The Story of Billy Budd

Topics: Law, Natural law, Morality Pages: 4 (1211 words) Published: February 25, 2014


The story of Billy Budd focuses on the distinction between laws of nature and laws of society. Billy Budd is a seaman for the British Royal Navy that is forced off his current ship, to a new ship and new crew. Billy’s primary quality is his extraordinary innocence. One of his main weaknesses is his lack of ability to comprehend evil and become blind due to his kindness. This along with his speech impediment ultimately leads to Billy’s demise. Due to his good looks and natural charisma, he becomes popular with the crew. Unfortunately, one crew member, the Master-at-arms, John Claggart, doesn’t grow too fond of him, for unexplained reasons. Shortly after being on the ship Claggart falsely accuses Billy Budd of revolting against the ship. Claggart addresses his concerns with the ships Captain, Edward Vere. After hearing the story from Claggart, Captain Vere summons both Billy and Claggart to the cabin to set the story straight. Billy is found in an unsuitable environment because of Claggart’s constant speaking and accusations, leaving Billy unable to respond due to his impediment. Billy accidently kills the master-at-arms with a single blow. He is then charged, tried, and hanged by Captain Vere for the capital offense of hitting a superior. The issue that’s present in this situation is that Captain Vere doesn’t think that Billy is guilty. The reasoning presented by Captain Vere in the Billy Budd case is positivist in character because the Captain knows that Billy is innocent, but has an obligation to follow the law society set in place.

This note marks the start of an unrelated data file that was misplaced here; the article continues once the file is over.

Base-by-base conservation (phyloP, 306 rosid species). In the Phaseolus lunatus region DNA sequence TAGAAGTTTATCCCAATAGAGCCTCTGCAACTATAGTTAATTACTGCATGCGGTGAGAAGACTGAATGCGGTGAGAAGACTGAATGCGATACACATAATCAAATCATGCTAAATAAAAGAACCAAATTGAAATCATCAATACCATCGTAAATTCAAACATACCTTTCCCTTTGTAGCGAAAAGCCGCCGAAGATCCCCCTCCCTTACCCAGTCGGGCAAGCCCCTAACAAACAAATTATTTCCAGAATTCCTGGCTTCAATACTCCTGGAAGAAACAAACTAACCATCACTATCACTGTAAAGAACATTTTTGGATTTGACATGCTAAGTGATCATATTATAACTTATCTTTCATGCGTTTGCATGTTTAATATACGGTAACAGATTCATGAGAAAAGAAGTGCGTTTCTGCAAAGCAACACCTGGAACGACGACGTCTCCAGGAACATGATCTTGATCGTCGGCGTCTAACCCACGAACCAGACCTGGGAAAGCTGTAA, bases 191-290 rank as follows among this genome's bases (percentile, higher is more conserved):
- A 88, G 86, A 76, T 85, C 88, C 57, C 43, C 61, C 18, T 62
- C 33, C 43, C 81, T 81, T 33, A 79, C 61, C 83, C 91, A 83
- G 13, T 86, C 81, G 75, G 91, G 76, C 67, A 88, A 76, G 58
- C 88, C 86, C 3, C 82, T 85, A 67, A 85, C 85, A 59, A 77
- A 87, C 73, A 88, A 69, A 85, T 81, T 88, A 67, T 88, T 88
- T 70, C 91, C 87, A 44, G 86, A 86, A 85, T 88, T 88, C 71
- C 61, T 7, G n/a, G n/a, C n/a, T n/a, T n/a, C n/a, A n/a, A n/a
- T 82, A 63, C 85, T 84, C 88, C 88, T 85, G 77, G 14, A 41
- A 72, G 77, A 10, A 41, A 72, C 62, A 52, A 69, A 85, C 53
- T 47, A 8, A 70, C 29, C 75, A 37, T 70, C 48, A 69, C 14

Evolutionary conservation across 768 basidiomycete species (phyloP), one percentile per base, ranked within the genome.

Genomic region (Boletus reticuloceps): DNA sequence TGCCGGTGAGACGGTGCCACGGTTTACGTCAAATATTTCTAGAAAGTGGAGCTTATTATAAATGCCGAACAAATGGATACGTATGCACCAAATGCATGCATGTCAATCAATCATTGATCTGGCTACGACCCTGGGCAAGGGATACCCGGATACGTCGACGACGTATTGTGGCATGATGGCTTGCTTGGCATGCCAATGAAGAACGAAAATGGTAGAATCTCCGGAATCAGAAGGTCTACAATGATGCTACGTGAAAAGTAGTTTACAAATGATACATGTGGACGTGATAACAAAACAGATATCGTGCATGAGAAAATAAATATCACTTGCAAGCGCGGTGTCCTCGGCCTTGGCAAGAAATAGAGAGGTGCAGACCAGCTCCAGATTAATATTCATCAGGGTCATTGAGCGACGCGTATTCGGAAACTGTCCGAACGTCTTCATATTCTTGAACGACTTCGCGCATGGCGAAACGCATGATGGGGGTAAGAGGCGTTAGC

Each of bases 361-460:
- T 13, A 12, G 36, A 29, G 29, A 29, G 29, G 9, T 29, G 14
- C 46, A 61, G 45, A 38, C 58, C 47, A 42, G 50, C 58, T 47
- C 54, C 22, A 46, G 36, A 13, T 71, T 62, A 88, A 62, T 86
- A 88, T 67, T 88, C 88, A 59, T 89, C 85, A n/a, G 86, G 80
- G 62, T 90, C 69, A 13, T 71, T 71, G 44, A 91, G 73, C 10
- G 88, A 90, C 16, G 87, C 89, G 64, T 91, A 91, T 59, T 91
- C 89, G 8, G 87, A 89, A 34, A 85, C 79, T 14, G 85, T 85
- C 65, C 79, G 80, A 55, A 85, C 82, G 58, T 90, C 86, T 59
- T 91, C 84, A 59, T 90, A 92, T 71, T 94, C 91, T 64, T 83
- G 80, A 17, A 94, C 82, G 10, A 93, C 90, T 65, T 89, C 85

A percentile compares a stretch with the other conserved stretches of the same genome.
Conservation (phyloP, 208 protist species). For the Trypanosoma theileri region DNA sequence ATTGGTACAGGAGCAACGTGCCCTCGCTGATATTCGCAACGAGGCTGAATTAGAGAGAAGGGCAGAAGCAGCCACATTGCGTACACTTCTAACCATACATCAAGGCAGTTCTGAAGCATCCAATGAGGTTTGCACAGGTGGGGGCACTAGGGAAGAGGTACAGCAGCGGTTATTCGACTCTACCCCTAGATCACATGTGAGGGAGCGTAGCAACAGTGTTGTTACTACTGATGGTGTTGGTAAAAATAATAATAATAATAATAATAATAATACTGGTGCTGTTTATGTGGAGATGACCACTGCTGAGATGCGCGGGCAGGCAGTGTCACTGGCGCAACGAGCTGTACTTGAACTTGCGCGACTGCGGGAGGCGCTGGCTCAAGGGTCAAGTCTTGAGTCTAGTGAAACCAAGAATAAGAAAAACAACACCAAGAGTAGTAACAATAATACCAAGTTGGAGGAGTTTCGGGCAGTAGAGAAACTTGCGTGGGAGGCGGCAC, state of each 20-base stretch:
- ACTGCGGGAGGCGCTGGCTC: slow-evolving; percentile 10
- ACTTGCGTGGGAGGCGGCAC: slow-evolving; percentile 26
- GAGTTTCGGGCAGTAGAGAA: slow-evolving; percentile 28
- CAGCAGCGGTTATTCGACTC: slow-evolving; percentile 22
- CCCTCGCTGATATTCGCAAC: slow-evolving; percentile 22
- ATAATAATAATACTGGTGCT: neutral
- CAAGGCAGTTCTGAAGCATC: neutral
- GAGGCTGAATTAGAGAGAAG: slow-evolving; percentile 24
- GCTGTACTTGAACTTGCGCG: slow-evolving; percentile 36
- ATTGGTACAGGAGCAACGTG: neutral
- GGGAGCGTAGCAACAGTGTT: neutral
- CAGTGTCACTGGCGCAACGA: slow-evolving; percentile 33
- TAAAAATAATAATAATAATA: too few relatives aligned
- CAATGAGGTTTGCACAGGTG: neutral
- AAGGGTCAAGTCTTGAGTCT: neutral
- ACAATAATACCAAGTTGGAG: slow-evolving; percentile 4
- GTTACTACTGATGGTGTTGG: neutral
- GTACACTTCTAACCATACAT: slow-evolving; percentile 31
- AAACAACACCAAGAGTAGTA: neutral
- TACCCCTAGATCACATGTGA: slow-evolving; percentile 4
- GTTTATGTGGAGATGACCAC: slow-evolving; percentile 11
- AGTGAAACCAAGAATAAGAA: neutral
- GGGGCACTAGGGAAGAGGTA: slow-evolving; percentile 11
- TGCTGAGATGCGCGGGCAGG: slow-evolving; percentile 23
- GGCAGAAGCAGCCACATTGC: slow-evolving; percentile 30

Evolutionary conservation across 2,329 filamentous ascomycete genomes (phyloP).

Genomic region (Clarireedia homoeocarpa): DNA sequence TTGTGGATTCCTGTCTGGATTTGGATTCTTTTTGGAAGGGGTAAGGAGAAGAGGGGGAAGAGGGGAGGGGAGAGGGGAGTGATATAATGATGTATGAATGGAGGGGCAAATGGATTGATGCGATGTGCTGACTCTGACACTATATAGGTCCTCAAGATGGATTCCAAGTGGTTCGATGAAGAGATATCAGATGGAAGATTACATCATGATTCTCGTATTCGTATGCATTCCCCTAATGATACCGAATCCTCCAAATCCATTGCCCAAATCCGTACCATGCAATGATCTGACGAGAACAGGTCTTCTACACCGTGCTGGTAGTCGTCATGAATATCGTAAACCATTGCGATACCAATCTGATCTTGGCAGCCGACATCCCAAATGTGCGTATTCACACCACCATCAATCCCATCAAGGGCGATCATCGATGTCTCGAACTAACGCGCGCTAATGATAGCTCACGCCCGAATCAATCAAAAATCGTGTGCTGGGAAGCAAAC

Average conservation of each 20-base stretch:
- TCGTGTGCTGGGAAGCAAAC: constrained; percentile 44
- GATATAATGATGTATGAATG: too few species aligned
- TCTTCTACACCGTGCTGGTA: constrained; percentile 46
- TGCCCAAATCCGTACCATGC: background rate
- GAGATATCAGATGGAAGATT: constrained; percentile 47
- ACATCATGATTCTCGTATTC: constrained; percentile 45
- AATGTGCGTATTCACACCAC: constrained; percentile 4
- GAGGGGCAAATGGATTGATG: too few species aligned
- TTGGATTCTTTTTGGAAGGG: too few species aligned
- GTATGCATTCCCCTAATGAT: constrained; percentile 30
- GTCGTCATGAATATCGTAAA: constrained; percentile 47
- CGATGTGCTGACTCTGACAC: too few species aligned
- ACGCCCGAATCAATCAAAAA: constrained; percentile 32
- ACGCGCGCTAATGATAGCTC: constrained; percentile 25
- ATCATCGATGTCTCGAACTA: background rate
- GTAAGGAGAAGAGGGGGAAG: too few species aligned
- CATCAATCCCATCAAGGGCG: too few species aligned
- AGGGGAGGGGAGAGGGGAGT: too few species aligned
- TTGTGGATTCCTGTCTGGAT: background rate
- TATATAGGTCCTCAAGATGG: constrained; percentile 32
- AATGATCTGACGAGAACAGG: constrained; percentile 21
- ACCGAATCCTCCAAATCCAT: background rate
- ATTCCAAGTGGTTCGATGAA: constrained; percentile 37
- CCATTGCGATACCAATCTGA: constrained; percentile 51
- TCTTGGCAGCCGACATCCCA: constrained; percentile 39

Vere makes his arguments based on five elements which have a positivist’s legal system’s character. “First, it’s a uniform, not nature, that defines obligation. Second, law is neither nature nor conscience. Third, the law is embodied in a readily identifiable source which governs transactions and occurences of the sort under consideration. Fourth, the will behind the law is clearly not that of the judges....


Cited: Dyzenhaus, David. Law and morality: readings in legal philosophy. 3rd ed. Toronto [etc.: University of Toronto Press, 2008. Print.
Melville, Herman. Billy Budd. Raleigh, N.C.: Alex Catalogue, 199. Print.
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